Of all the soccer players even non-obsessives can most likely recognize, Peter Crouch is probably the oddest. He was never a truly great player, and never really all that popular or famous, either. For most of you who know Peter Crouch, it’s because of two of his immutable attributes: 1) that he’s English, and by dint of being English and fitting perfectly with the natural English style of soccer, made a few dozen appearances for their national team; and 2) that he’s tall as hell.
The England national team lugged that towering skeleton to both the 2006 and 2010 World Cups—two tournaments that, if you’re anything like me, were probably your earliest and thus most indelible experiences with world-class soccer. There were the likes of Zidane and Ronaldinho and Beckham and Messi to soak up most of the attention at those Cups, but Crouch also stood out. Literally. Because again, the dude is huge. A 6-foot-7 bundle of toothpicks.
The casual viewer who watched those World Cups probably wouldn’t recall the name after seeing the face, or any specific moment of play (though Crouchie did score in the ‘06 tournament and appeared in the game against the U.S. in ‘10), but it wouldn’t at all be a surprise to hear someone reminisce on those summers and think, And there was that one dude, suuuuper tall, English, I think. What was his name again?
Look up at those World Cups one more time. Peter Crouch made his name in the 2006 edition. Over a decade ago. And he wasn’t some young upstart then, either. Which means that this guy is old as dirt now, and yet he’s still out here in the Premier League, scoring goals for Stoke City, and having a blast while doing it.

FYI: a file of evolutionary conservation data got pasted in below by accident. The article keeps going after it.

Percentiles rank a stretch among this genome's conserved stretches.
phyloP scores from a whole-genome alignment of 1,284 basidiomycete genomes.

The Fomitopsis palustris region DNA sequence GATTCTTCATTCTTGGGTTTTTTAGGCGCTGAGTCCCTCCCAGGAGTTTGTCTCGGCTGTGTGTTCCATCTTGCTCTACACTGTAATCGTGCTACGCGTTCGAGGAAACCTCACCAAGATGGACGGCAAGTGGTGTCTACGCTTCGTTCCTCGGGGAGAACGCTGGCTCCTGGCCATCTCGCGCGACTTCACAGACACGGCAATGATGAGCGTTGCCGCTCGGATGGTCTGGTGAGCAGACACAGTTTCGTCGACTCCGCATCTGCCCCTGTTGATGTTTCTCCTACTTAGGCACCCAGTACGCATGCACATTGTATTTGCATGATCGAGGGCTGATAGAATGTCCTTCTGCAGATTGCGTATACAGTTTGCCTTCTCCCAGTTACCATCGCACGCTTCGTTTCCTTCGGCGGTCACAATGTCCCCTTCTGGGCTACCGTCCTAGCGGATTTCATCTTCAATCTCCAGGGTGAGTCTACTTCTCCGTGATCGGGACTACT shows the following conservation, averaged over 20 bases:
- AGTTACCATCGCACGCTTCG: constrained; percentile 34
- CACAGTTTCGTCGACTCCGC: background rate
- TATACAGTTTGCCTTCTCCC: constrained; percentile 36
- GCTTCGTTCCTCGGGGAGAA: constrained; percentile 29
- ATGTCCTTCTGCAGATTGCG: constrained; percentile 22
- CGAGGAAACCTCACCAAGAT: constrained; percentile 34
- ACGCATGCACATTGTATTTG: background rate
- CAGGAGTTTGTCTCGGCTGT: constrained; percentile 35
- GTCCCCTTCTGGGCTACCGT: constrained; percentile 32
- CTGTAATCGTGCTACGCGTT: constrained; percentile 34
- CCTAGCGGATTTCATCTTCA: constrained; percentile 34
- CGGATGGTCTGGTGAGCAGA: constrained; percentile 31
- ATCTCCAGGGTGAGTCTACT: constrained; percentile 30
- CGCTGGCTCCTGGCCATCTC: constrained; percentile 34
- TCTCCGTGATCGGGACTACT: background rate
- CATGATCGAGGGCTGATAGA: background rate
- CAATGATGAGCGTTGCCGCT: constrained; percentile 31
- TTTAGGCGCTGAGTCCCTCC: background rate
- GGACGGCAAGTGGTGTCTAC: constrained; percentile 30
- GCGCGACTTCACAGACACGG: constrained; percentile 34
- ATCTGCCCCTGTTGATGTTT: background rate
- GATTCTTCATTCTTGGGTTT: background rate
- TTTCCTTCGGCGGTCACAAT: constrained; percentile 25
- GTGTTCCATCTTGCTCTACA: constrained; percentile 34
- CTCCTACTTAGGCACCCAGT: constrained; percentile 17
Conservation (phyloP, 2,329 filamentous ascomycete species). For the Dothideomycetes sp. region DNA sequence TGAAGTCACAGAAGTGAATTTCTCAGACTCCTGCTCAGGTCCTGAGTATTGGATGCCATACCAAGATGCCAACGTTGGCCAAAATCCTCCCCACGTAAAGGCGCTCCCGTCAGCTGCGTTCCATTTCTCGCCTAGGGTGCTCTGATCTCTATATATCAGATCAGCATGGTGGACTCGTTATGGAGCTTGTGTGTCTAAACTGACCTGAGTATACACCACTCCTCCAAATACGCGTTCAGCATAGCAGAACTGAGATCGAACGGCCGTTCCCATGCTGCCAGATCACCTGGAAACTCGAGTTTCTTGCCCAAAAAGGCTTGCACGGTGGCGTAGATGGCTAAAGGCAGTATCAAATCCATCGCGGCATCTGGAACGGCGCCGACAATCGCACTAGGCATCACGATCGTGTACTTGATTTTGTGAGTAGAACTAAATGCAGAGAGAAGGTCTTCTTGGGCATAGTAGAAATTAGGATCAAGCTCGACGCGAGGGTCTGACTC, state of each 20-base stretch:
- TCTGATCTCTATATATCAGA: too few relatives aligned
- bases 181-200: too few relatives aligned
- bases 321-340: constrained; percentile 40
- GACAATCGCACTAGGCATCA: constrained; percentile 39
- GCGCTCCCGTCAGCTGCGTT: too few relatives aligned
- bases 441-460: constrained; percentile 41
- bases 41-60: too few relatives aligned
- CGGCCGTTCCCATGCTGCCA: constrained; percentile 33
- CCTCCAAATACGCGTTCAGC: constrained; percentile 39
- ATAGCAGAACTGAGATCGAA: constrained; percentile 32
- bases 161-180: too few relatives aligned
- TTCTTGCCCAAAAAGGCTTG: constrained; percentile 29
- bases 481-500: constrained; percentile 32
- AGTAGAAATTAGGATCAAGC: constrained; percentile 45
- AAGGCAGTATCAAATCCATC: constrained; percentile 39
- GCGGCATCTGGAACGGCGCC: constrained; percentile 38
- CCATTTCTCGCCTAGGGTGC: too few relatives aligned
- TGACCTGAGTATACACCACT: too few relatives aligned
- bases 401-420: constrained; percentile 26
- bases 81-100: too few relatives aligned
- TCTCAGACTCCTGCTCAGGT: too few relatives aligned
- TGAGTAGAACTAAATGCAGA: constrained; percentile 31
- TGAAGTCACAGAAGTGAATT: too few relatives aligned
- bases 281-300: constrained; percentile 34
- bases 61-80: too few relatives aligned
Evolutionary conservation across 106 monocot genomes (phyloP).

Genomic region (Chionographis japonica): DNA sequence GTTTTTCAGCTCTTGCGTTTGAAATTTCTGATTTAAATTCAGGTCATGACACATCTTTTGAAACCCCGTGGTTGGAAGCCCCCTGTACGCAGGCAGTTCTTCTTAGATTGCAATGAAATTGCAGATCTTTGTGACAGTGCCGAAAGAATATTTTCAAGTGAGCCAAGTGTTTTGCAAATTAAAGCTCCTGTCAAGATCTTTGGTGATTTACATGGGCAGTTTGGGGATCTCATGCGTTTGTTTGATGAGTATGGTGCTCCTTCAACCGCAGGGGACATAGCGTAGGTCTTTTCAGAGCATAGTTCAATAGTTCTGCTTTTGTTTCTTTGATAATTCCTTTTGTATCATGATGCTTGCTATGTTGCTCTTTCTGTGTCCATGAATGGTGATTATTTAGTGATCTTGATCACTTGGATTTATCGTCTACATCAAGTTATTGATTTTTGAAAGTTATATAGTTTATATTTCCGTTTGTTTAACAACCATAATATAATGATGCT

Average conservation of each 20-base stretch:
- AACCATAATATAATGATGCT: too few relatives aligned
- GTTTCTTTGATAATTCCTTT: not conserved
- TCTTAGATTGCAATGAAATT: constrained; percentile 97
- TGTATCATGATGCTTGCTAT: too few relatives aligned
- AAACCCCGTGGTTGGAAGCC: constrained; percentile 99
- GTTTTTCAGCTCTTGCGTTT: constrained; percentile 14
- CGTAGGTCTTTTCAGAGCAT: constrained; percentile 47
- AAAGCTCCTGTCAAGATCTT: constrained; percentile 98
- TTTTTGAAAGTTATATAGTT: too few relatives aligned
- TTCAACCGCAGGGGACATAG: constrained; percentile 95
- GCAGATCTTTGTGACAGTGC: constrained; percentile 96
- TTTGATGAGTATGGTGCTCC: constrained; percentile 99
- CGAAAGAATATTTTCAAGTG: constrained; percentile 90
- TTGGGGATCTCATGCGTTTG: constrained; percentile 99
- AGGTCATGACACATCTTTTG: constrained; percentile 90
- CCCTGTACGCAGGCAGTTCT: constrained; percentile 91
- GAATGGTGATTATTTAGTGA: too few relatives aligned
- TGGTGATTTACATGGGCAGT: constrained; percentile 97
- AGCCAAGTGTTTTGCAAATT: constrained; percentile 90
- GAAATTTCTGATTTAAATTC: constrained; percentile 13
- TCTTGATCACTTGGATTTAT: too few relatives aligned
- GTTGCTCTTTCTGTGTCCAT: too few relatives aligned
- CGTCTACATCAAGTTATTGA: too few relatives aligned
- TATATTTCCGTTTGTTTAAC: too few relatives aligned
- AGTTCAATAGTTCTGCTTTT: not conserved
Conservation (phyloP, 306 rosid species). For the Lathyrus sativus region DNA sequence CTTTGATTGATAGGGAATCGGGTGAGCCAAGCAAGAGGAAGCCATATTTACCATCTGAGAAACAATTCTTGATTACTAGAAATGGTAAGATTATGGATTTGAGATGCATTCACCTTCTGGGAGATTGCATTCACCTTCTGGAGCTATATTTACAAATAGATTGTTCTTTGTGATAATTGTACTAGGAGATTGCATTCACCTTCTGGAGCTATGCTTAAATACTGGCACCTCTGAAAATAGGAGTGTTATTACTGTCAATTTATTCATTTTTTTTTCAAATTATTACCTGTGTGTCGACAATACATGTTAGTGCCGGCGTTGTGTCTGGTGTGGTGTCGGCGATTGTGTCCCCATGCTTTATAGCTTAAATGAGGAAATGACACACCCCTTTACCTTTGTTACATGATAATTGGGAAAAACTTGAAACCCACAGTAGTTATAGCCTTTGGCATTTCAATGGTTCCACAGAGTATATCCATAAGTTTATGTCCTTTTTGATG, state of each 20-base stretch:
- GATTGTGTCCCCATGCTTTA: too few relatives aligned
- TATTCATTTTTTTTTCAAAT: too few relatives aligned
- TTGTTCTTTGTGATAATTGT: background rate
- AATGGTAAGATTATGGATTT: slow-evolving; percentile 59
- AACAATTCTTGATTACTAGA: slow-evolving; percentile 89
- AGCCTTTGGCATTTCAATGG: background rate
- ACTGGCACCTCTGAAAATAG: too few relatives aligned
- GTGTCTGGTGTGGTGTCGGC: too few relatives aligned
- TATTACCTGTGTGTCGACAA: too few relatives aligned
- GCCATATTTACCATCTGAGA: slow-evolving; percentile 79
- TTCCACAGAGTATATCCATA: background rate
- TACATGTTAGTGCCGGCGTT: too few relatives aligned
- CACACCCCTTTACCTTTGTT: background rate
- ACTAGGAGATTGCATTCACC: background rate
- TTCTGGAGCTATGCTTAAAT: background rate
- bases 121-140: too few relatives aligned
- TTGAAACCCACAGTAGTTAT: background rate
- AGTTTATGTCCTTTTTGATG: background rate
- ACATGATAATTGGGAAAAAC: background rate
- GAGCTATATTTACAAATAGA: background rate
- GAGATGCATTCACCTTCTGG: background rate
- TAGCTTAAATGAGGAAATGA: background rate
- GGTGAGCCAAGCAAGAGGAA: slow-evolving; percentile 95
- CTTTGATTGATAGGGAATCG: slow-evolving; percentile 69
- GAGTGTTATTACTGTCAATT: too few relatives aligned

Even I, a very close follower of Premier League soccer, was shocked when I first saw Crouch in a game this season. It was probably Stoke’s match against Liverpool in late December, his first start for the club since his only prior one this season in August. Stoke giving up on Wilfried Bony, plus injuries and a lack of any other decent options at striker, has thrust Crouch into a consistent starting role for the first time in a couple years over the last two months. And while he’s still slow and ancient (he just turned 36!) and gawky, he’s actually been playing quite well.
Since that first start two days after Christmas, Crouch has scored four goals and given one assist in his last five league appearances. The most special had to be the one he scored yesterday, the 100th EPL goal of his ridiculously long career, which he celebrated by bringing back the robot, his trademark post-goal dance that was played out when he was doing it a decade ago and is even more awkwardly retro (and endearing) now:
Who knows how long this jolly geriatric giant can keep this up for. Stoke’s addition of the young and promising Saido Berahino in January means Crouch will probably soon be relegated to a reserve role once again, so it probably won’t be long. But who cares, really. Peter Crouch is a cheery old dancing tree-man, and we’re thoroughly enjoying his last moments in the sun.